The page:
Sofonisba Anguissola (c. 1532 – 16 November 1625),In order to gain universal acclaim, she was the first female artist. In Cremona, Lombardy, Sofonisba Anguissola was born in 1532, the oldest of seven brothers.
Her aristocratic father made sure that the fine arts
included a well-rounded education for Anguissola and her sisters.
Anguissola was fourteen when she and her sister Elena were sent by her
father to train with Bernardino Campi, a respected Lombard school portrait and religious painter.
Anguissola moved to Rome in 1554, at the age of twenty-two, where she spent her time sketching different scenes and characters. While in Rome, another painter who was acquainted with her art introduced her to Michelangelo. Anguissola continued this informal research for at least two years, seeking extensive feedback from Michelangelo.
The education and training of Anguissola has varying characteristics from those of men, since men and women served in distinct domains. Her most famous picture, The Chess Game (1555), portraying her sisters Lucia, Minerva and Europa. This painting was known as a piece of discussion, which is an informal portrait of a party engaging in lively conversation or other activity.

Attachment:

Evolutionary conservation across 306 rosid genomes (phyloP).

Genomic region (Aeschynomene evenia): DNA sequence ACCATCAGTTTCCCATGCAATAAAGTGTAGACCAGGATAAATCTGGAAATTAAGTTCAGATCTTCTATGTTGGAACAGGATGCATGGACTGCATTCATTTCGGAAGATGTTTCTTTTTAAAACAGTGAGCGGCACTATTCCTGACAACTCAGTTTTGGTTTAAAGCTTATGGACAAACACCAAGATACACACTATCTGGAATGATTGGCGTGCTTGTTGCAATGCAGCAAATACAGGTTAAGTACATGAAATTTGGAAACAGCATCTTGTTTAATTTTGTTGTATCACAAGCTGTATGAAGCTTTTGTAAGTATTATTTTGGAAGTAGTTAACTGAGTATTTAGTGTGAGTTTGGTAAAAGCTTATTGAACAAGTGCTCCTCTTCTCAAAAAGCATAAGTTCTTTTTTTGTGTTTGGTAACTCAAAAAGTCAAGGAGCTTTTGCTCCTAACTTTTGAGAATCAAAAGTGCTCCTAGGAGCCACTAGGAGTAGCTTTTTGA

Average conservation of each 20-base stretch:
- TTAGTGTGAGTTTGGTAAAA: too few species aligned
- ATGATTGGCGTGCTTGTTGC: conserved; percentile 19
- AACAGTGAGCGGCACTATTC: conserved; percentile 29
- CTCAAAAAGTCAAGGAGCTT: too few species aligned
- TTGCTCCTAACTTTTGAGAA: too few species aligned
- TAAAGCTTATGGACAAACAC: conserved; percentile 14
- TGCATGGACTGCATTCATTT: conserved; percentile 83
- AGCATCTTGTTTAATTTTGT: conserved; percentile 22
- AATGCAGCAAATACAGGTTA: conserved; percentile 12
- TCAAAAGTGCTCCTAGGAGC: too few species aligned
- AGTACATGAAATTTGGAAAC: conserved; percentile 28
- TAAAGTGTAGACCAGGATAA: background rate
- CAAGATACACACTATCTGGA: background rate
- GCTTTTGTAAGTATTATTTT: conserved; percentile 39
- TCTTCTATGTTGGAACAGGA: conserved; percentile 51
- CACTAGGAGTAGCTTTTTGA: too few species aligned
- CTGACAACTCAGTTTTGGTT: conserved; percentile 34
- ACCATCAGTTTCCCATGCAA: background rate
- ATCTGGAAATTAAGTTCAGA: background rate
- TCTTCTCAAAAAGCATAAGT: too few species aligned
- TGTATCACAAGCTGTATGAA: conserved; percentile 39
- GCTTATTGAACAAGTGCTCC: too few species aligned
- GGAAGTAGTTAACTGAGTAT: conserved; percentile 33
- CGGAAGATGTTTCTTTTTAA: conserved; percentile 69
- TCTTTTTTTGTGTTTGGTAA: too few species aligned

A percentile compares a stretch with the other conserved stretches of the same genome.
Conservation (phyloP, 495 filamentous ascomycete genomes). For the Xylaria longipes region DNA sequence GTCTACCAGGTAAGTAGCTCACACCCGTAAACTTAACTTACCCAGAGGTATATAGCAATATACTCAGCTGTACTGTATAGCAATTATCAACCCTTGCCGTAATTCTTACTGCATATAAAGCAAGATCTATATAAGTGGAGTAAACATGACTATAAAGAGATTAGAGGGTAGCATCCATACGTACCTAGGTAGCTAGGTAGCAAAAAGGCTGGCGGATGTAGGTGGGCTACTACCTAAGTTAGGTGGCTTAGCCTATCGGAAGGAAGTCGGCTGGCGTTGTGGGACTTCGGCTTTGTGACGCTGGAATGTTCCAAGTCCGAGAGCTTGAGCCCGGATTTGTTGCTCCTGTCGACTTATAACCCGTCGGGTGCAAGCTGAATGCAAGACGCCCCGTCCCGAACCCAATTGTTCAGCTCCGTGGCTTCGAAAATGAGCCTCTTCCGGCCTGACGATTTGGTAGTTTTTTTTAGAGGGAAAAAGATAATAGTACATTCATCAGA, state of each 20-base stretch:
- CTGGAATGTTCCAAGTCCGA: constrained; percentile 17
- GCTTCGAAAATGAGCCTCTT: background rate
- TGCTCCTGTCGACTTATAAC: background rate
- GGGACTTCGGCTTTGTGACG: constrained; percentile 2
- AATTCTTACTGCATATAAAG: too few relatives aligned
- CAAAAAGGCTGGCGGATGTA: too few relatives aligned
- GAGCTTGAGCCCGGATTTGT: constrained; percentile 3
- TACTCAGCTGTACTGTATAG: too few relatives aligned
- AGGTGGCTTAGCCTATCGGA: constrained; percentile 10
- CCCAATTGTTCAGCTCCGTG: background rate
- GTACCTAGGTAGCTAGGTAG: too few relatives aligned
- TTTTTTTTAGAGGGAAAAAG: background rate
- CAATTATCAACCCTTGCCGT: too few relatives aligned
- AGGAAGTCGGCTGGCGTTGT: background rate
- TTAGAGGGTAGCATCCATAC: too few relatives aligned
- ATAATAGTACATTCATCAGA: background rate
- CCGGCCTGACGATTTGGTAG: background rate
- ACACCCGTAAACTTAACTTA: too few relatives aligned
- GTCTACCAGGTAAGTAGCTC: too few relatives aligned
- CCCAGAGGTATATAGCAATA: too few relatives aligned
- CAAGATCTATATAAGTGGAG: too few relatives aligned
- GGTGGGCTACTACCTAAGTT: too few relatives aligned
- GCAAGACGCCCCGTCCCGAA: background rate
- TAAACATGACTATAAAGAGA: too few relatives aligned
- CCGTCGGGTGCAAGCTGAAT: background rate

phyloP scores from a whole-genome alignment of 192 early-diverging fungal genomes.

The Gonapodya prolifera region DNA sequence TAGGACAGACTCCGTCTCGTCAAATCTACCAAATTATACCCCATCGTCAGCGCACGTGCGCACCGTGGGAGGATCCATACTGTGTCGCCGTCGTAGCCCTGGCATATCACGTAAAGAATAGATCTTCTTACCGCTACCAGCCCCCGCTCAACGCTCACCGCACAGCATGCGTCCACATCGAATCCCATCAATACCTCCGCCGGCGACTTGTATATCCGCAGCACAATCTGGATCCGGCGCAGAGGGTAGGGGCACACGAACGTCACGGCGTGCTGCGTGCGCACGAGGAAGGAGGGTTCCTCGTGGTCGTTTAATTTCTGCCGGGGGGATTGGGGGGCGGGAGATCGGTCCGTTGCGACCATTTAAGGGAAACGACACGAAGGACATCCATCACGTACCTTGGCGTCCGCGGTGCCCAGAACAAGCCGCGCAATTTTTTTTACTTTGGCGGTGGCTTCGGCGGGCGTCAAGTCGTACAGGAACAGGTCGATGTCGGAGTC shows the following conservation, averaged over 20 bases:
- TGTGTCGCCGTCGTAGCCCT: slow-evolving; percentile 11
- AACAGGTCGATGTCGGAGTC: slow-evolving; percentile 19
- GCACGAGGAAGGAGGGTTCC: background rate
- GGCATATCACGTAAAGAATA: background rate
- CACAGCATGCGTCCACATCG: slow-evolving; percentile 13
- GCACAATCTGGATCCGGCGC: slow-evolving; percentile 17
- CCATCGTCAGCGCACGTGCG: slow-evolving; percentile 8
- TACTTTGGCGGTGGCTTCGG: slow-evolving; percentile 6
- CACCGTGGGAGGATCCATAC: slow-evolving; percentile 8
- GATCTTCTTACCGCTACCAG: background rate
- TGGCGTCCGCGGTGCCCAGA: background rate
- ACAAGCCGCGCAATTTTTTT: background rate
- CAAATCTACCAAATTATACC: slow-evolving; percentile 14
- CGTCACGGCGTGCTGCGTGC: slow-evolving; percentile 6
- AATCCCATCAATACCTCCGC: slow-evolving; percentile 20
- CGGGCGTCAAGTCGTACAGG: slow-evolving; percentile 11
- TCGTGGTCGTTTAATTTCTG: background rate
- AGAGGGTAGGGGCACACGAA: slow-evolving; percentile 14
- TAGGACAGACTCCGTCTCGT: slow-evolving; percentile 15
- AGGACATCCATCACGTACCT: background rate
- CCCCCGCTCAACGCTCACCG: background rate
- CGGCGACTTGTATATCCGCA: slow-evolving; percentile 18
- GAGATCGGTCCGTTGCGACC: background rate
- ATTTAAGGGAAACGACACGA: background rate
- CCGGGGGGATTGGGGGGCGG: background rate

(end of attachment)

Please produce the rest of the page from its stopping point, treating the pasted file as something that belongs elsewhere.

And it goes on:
She grew well known beyond Italy, and in 1559 King Phillip II of Spain invited her to
be a lady-in-waiting and art tutor to Queen Elisabeth of Valois, who at that time was only 14.
She accepted and resided for 14 yeras, Throughout her 14-year residency, she led the creative growth of Queen Elisabeth and inspired the art of her two daughters, Isabella Clara Eugenia and Catherine Michelle.
The artist has twice gotten married. Living in Palermo with her second husband, Sofonisba was the epicenter of festivities of artists and intellectuals of the time. A fine finish for a woman artist who has been through whatever chance she has.
Throughout the entirety of her career, Anguissola remained a widely sought after artist. When she was in her late 90s, Anthony van Dyck is known to have visited her and noted that she was as quick-witted and passionate about her craft as always, a memorable detail that hints at the character of a woman who was before her time in many ways.